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I’ve been seeing the trend of people posting #blacklivesmatter and tagging ten friends. While I appreciate the sentiment, this seems futile to me as the ten friends that each person is tagging are people that already are aware of and care about the movement. Nothing is changing, we’re just repeating ourselves. We need to start the difficult conversations with those who need to hear it.

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Educate yourself on the history of race in the US (slavery, segregation, Jim Crow, etc.) and how much it still impacts black people today. A lot of people may feel like “I don’t need to know about it. It doesn’t affect me.” but here’s the thing: You constantly consume American media, Hollywood movies, rap and R&B music. You’re constantly consuming the culture. Use as much time as you would spend learning the lyrics of the hip-hop songs to learn something about the experiences of black Americans. 

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Our movement is made up of so many people from varying cultures who don’t identify as being black or white. How can non-black people of color and black people who aren’t American show their support for Black Lives Matter and other such movements?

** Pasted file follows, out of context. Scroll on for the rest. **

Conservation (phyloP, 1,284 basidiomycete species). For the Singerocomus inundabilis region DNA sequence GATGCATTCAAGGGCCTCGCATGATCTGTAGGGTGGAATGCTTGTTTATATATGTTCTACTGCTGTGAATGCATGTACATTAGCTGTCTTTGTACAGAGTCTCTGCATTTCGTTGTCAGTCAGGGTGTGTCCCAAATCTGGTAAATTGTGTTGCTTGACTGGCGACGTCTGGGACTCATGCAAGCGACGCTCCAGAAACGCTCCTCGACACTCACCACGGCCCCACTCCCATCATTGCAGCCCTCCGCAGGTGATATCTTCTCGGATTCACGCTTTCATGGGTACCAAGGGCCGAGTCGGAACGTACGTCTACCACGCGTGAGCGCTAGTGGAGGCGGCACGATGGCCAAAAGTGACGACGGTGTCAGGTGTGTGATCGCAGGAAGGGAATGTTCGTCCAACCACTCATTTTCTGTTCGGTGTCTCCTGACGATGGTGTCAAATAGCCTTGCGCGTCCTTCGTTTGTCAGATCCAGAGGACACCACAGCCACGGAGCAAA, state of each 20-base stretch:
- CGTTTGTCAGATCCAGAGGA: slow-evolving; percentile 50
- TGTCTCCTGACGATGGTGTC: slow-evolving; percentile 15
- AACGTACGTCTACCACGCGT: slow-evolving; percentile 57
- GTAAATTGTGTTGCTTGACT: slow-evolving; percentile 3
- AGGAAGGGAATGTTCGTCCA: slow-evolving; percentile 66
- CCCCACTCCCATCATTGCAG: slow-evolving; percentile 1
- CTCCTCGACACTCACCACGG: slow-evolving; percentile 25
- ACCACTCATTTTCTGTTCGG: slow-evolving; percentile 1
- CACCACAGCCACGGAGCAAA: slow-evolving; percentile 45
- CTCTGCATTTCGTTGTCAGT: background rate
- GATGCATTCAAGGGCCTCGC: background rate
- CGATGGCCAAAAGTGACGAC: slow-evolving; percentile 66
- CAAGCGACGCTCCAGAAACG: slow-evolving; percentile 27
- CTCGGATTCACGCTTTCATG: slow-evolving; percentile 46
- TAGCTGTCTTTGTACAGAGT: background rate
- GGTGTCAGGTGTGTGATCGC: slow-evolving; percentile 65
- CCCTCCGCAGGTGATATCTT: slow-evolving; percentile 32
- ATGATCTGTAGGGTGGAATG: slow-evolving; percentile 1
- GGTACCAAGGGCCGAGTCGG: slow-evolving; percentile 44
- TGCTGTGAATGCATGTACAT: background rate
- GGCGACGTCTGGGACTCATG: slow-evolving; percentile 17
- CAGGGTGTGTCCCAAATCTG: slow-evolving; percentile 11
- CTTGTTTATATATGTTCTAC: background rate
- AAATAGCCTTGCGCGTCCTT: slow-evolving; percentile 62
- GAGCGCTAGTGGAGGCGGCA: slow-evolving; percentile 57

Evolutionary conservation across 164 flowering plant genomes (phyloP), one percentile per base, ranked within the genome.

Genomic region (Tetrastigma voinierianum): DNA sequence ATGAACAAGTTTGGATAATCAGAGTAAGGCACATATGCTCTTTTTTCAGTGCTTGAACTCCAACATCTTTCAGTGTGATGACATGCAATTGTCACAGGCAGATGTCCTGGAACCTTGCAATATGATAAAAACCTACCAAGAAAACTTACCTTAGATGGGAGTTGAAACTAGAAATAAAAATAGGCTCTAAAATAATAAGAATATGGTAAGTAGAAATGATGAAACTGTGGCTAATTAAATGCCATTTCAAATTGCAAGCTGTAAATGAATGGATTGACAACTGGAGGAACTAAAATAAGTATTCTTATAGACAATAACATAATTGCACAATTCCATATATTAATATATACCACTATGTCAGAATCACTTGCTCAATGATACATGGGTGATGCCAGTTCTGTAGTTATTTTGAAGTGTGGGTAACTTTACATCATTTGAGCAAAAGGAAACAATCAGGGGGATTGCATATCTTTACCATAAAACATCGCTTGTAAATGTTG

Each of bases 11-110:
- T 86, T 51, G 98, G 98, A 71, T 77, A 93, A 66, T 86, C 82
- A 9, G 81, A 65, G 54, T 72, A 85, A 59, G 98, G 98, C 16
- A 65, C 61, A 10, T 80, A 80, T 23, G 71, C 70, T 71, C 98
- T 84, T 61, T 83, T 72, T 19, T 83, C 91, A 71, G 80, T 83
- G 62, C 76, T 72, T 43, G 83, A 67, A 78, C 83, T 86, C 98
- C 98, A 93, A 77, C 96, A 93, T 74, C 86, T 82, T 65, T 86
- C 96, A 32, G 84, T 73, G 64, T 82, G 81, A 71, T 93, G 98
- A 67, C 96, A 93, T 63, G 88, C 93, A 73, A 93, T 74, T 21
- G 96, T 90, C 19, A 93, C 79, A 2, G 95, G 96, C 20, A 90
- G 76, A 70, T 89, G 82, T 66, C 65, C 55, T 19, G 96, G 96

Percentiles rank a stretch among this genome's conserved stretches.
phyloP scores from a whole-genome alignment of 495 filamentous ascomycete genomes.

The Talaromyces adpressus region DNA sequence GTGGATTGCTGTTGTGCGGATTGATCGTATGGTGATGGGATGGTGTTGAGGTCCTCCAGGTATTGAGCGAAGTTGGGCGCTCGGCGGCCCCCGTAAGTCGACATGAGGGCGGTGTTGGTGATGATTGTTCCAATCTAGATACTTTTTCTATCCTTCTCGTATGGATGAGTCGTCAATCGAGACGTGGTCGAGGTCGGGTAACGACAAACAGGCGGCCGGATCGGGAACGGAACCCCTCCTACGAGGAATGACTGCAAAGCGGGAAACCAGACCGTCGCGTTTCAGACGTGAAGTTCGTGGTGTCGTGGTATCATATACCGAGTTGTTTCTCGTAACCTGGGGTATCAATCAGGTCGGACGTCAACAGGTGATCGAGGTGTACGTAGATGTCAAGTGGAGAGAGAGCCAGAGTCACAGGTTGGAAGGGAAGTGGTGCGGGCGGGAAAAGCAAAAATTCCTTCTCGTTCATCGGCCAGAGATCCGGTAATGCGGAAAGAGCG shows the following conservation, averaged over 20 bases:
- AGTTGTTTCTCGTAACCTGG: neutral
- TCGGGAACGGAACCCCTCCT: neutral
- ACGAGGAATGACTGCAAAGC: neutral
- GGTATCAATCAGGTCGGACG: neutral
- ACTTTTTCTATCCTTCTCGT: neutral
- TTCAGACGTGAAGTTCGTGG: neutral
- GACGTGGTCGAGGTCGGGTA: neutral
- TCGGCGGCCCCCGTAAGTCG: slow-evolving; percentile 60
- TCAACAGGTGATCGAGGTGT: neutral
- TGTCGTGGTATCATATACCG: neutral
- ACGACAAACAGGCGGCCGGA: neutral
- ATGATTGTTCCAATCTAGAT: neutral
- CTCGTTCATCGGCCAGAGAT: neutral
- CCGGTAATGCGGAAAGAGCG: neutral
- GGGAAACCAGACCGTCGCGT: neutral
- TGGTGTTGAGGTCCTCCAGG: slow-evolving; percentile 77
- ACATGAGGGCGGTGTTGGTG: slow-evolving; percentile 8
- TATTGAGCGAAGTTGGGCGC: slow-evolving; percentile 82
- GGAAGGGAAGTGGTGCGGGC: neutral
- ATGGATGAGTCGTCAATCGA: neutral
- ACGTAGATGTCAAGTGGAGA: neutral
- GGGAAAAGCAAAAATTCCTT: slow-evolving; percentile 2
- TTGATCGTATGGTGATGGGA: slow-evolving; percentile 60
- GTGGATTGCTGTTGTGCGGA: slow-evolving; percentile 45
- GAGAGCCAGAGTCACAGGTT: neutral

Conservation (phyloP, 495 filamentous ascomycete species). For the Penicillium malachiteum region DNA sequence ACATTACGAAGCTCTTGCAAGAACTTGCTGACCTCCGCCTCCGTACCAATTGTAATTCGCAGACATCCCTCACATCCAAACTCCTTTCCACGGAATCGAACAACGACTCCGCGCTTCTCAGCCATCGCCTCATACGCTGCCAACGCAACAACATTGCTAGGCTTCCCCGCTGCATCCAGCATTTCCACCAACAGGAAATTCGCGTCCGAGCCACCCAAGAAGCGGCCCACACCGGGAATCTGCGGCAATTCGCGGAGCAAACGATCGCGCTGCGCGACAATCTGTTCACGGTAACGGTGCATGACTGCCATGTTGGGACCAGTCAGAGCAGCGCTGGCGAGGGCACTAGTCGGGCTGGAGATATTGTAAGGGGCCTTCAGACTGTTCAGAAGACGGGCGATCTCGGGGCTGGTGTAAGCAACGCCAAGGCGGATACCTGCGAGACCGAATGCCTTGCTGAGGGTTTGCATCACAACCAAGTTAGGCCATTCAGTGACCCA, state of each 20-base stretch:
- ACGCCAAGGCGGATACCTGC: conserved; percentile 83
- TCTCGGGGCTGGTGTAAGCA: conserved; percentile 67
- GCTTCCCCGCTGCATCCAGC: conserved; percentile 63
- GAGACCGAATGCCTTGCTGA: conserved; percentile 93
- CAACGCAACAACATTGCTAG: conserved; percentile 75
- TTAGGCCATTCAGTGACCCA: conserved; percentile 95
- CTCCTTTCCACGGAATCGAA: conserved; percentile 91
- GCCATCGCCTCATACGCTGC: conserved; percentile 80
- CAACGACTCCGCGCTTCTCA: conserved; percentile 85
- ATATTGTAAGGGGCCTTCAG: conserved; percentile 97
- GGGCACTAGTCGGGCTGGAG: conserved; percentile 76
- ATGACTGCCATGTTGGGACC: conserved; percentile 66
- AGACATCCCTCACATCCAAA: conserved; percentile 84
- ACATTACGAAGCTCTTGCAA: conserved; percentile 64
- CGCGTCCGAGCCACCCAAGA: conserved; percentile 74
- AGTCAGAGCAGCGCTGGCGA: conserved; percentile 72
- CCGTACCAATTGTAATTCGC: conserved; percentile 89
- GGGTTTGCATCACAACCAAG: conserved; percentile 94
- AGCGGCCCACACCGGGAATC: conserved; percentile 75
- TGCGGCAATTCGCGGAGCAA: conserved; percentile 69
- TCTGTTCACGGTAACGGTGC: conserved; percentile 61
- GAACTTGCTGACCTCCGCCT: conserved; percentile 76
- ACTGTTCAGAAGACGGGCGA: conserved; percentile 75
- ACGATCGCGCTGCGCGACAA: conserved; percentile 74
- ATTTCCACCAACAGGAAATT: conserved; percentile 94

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Firstly, non-black POC in the US have finally acknowledged that they do benefit to some extent from the race hierarchy that exists here. They need to address the racism and anti-blackness that exists in their own ethnic communities. Euro-centric values have invaded many cultures and it manifests as lighter skin tones being seen as more valuable in countries all over the world whilst indigenous peoples and people with darker skin tones experience a lot of ill treatment. So identify racist practices and ideologies within your own communities and confront them.

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For black people outside of the US, it’s all about solidarity and supporting in any way you can. Listen to African Americans and their experiences and show your support.

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There’s been a lot of talk of white people using their privilege and their platforms to help push the conversation forward. How can this be done, from a student perspective?